National Fisherman


The Rudderpost 

jesJes Hathaway is the editor in chief of National Fisherman magazine and NationalFisherman.com.

 

JHathaway2 I have to give credit where it is due.

The NOAA enforcement scandal has been lighting up the lines in fishing communities throughout the Northeast for months now.

Yet, there was very little movement on the results of the agency's internal investigation until yesterday.

Secretary of Commerce Gary Locke met with members of the fishing industry and local politicians in meetings in Boston and Portland, Maine.

After NOAA head Jane Lubchenco's failed attempts to distract the industry with platitudes about moving forward (while keeping arguably and allegedly the biggest offender on a six-figure salary), it seems a full-court press from Northeast representatives and the industry has gotten Locke's attention.

To his credit, he seems knowledgeable about the industry, according to coverage by the Standard-Times of New Bedford, Mass., and was engaged with his audience.

Even better, the secretary is encouraging new cases to come forward and has pledged to establish a confidential platform for fishermen to report unfair enforcement actions or breaches of conduct by NOAA enforcement agents or attorneys. Reports can be sent via e-mail to EnforcementComplaintHotline@noaa.gov.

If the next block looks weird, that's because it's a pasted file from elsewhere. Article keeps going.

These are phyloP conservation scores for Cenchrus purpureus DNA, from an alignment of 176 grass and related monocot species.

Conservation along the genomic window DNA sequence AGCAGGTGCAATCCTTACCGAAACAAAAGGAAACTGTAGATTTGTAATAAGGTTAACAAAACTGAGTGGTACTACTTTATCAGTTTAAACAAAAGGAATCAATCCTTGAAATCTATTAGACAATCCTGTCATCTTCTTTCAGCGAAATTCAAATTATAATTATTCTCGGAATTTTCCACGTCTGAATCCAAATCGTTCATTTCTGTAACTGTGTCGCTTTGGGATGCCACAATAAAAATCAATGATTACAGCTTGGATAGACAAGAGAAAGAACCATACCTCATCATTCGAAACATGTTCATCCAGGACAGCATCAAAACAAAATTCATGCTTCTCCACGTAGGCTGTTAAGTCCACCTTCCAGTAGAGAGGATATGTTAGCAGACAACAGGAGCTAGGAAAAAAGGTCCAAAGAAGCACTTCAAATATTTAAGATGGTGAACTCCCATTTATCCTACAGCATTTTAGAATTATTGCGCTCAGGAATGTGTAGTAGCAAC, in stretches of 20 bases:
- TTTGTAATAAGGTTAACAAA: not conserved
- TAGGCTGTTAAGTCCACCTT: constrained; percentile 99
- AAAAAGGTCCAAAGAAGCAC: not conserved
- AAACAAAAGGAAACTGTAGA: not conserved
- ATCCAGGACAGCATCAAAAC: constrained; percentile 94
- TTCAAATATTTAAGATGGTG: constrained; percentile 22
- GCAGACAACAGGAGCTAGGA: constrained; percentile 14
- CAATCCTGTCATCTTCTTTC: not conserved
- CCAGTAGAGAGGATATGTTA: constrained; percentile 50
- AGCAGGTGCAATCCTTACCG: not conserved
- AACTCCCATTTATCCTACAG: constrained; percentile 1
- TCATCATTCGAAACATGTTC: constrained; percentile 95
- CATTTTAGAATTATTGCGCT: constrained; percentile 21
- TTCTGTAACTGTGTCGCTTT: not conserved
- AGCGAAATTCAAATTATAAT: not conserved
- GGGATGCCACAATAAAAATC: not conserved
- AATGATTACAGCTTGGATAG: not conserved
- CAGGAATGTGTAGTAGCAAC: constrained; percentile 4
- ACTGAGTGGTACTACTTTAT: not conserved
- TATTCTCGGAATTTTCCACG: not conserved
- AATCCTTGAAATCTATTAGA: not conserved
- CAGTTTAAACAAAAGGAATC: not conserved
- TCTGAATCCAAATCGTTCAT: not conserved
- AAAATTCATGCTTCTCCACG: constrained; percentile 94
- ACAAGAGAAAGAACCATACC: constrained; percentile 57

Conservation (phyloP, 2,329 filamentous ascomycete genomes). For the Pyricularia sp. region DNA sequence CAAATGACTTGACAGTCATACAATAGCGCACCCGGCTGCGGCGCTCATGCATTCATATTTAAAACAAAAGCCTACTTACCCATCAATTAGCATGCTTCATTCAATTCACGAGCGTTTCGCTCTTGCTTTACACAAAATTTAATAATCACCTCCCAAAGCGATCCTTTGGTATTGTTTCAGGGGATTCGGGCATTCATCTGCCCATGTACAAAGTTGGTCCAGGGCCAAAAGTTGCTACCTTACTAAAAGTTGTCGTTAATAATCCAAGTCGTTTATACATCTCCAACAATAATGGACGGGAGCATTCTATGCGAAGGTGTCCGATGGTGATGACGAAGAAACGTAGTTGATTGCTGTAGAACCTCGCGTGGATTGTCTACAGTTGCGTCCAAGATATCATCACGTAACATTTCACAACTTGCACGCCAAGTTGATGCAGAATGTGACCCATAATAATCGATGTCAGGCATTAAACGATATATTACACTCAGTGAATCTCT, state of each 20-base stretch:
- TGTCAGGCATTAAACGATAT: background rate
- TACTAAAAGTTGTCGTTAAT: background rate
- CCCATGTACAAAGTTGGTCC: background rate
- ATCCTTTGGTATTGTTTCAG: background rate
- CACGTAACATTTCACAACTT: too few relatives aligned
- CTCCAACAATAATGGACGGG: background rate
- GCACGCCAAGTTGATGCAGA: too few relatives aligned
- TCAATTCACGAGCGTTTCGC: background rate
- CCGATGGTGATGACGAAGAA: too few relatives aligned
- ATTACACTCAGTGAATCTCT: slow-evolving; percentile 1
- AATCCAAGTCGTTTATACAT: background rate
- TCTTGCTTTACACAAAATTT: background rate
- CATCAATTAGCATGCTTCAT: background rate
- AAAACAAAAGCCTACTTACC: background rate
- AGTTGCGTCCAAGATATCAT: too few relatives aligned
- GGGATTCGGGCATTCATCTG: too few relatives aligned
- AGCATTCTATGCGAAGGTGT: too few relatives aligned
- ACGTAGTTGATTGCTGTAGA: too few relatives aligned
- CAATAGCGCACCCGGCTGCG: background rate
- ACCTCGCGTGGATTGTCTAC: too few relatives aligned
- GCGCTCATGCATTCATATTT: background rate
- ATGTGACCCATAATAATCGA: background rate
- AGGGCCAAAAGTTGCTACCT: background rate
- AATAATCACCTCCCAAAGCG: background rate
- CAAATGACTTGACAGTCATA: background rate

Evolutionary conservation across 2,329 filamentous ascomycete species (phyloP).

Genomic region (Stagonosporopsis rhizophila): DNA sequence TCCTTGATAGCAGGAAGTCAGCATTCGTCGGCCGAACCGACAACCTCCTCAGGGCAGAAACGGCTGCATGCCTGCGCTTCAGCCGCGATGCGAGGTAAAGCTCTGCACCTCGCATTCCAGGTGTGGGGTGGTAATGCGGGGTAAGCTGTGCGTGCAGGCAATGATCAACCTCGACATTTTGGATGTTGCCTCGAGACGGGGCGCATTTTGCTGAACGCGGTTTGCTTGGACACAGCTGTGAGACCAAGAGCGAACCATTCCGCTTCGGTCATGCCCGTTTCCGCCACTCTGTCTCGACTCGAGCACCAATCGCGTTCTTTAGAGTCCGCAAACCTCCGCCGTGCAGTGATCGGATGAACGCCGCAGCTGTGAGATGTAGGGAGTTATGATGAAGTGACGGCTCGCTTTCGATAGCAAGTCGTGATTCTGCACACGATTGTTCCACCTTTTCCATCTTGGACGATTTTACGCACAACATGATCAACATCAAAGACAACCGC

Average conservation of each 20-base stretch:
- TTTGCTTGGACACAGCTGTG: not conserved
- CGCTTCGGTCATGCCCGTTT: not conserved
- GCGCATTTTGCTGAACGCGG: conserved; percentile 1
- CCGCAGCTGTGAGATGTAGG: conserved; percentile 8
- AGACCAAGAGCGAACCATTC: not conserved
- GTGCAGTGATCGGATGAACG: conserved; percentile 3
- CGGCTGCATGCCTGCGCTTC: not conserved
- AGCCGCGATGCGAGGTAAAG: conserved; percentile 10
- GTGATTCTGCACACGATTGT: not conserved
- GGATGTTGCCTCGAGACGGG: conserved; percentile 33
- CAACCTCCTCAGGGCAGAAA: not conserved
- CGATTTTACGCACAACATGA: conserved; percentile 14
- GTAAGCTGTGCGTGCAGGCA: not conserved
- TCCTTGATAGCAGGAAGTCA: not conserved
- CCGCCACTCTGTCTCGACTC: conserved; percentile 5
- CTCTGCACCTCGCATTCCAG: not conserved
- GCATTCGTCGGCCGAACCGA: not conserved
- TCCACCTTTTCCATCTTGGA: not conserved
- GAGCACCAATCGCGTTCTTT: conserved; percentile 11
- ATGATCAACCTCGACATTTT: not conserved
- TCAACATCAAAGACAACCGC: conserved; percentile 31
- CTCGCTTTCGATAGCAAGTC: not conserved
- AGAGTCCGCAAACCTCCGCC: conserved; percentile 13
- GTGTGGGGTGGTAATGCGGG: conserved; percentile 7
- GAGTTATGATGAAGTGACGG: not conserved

Most people in the industry understand this is the tip of the iceberg. Let's hope the federal government is prepared to dig deep.

Inside the Industry

The Bristol Bay Regional Seafood Development Association released their board of directors election results last week.

The BBRSDA’s member-elected volunteer board provides financial and policy guidance for the association and oversees its management. Through their service, BBRSDA board members help determine the future of one of the world’s most dynamic commercial fisheries.

Read more...

Former Massachusetts state fishery scientist Steven Correia received the New England Fishery Management Council’s Janice Plante Award of Excellence for 2016 at its meeting last week.

Correia was employed by the Massachusetts Division of Marine Fisheries for over 30 years.

Read more...
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